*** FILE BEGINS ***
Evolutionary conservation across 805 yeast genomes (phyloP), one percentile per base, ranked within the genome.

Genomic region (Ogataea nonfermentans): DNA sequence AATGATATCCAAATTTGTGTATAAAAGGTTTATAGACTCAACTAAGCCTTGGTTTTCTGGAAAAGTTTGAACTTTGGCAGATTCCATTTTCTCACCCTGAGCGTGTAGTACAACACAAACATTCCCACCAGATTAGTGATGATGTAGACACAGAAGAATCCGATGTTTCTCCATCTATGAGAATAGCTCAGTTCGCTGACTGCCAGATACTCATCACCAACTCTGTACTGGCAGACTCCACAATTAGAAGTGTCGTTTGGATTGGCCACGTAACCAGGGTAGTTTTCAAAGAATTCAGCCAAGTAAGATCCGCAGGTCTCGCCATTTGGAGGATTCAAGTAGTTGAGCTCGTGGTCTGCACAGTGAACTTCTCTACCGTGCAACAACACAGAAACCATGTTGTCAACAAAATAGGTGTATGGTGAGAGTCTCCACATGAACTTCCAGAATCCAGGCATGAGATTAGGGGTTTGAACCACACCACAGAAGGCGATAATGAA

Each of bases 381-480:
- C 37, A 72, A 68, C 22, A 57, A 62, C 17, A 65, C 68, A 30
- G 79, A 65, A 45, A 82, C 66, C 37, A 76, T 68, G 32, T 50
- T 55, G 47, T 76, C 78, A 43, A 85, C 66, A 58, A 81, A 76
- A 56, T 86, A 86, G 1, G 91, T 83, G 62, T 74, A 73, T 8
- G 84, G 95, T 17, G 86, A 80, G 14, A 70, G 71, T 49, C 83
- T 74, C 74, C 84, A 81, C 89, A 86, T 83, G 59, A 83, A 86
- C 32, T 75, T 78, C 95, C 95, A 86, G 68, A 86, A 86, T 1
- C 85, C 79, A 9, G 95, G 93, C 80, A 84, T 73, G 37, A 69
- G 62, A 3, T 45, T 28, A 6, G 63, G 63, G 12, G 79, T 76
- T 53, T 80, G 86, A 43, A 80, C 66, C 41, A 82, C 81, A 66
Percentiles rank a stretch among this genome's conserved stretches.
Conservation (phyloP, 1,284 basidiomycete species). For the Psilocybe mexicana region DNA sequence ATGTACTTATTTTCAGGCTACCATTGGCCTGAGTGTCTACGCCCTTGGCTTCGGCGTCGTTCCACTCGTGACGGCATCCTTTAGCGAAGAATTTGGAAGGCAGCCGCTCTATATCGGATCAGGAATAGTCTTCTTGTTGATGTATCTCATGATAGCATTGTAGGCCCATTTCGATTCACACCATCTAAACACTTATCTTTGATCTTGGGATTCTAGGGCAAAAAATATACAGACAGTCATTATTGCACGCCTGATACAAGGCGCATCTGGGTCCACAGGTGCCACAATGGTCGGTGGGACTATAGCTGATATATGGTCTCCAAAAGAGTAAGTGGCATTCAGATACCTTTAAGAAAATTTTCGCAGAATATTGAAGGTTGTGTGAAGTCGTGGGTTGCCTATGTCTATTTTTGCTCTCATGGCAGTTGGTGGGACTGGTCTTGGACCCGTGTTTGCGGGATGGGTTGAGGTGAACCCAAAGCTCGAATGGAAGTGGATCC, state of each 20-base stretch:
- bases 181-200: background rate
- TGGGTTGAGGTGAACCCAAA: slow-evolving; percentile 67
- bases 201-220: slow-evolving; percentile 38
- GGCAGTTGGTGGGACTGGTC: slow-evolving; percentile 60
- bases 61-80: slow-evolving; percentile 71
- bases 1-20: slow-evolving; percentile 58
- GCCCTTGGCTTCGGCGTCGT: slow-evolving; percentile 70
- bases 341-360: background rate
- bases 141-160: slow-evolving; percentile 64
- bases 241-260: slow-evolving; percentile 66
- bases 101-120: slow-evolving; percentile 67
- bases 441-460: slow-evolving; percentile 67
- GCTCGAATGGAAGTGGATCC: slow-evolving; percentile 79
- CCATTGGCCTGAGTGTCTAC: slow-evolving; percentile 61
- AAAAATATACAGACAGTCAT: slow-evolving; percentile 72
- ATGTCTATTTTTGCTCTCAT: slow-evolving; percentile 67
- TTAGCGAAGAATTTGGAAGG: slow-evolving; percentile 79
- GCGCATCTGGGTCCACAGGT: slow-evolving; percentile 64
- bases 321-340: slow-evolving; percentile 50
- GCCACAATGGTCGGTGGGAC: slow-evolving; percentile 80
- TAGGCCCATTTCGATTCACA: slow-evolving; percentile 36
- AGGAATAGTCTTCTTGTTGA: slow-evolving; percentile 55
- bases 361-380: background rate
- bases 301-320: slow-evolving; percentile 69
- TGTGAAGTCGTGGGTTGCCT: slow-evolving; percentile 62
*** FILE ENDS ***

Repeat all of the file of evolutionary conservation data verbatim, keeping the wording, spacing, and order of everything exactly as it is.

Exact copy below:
Evolutionary conservation across 805 yeast genomes (phyloP), one percentile per base, ranked within the genome.

Genomic region (Ogataea nonfermentans): DNA sequence AATGATATCCAAATTTGTGTATAAAAGGTTTATAGACTCAACTAAGCCTTGGTTTTCTGGAAAAGTTTGAACTTTGGCAGATTCCATTTTCTCACCCTGAGCGTGTAGTACAACACAAACATTCCCACCAGATTAGTGATGATGTAGACACAGAAGAATCCGATGTTTCTCCATCTATGAGAATAGCTCAGTTCGCTGACTGCCAGATACTCATCACCAACTCTGTACTGGCAGACTCCACAATTAGAAGTGTCGTTTGGATTGGCCACGTAACCAGGGTAGTTTTCAAAGAATTCAGCCAAGTAAGATCCGCAGGTCTCGCCATTTGGAGGATTCAAGTAGTTGAGCTCGTGGTCTGCACAGTGAACTTCTCTACCGTGCAACAACACAGAAACCATGTTGTCAACAAAATAGGTGTATGGTGAGAGTCTCCACATGAACTTCCAGAATCCAGGCATGAGATTAGGGGTTTGAACCACACCACAGAAGGCGATAATGAA

Each of bases 381-480:
- C 37, A 72, A 68, C 22, A 57, A 62, C 17, A 65, C 68, A 30
- G 79, A 65, A 45, A 82, C 66, C 37, A 76, T 68, G 32, T 50
- T 55, G 47, T 76, C 78, A 43, A 85, C 66, A 58, A 81, A 76
- A 56, T 86, A 86, G 1, G 91, T 83, G 62, T 74, A 73, T 8
- G 84, G 95, T 17, G 86, A 80, G 14, A 70, G 71, T 49, C 83
- T 74, C 74, C 84, A 81, C 89, A 86, T 83, G 59, A 83, A 86
- C 32, T 75, T 78, C 95, C 95, A 86, G 68, A 86, A 86, T 1
- C 85, C 79, A 9, G 95, G 93, C 80, A 84, T 73, G 37, A 69
- G 62, A 3, T 45, T 28, A 6, G 63, G 63, G 12, G 79, T 76
- T 53, T 80, G 86, A 43, A 80, C 66, C 41, A 82, C 81, A 66
Percentiles rank a stretch among this genome's conserved stretches.
Conservation (phyloP, 1,284 basidiomycete species). For the Psilocybe mexicana region DNA sequence ATGTACTTATTTTCAGGCTACCATTGGCCTGAGTGTCTACGCCCTTGGCTTCGGCGTCGTTCCACTCGTGACGGCATCCTTTAGCGAAGAATTTGGAAGGCAGCCGCTCTATATCGGATCAGGAATAGTCTTCTTGTTGATGTATCTCATGATAGCATTGTAGGCCCATTTCGATTCACACCATCTAAACACTTATCTTTGATCTTGGGATTCTAGGGCAAAAAATATACAGACAGTCATTATTGCACGCCTGATACAAGGCGCATCTGGGTCCACAGGTGCCACAATGGTCGGTGGGACTATAGCTGATATATGGTCTCCAAAAGAGTAAGTGGCATTCAGATACCTTTAAGAAAATTTTCGCAGAATATTGAAGGTTGTGTGAAGTCGTGGGTTGCCTATGTCTATTTTTGCTCTCATGGCAGTTGGTGGGACTGGTCTTGGACCCGTGTTTGCGGGATGGGTTGAGGTGAACCCAAAGCTCGAATGGAAGTGGATCC, state of each 20-base stretch:
- bases 181-200: background rate
- TGGGTTGAGGTGAACCCAAA: slow-evolving; percentile 67
- bases 201-220: slow-evolving; percentile 38
- GGCAGTTGGTGGGACTGGTC: slow-evolving; percentile 60
- bases 61-80: slow-evolving; percentile 71
- bases 1-20: slow-evolving; percentile 58
- GCCCTTGGCTTCGGCGTCGT: slow-evolving; percentile 70
- bases 341-360: background rate
- bases 141-160: slow-evolving; percentile 64
- bases 241-260: slow-evolving; percentile 66
- bases 101-120: slow-evolving; percentile 67
- bases 441-460: slow-evolving; percentile 67
- GCTCGAATGGAAGTGGATCC: slow-evolving; percentile 79
- CCATTGGCCTGAGTGTCTAC: slow-evolving; percentile 61
- AAAAATATACAGACAGTCAT: slow-evolving; percentile 72
- ATGTCTATTTTTGCTCTCAT: slow-evolving; percentile 67
- TTAGCGAAGAATTTGGAAGG: slow-evolving; percentile 79
- GCGCATCTGGGTCCACAGGT: slow-evolving; percentile 64
- bases 321-340: slow-evolving; percentile 50
- GCCACAATGGTCGGTGGGAC: slow-evolving; percentile 80
- TAGGCCCATTTCGATTCACA: slow-evolving; percentile 36
- AGGAATAGTCTTCTTGTTGA: slow-evolving; percentile 55
- bases 361-380: background rate
- bases 301-320: slow-evolving; percentile 69
- TGTGAAGTCGTGGGTTGCCT: slow-evolving; percentile 62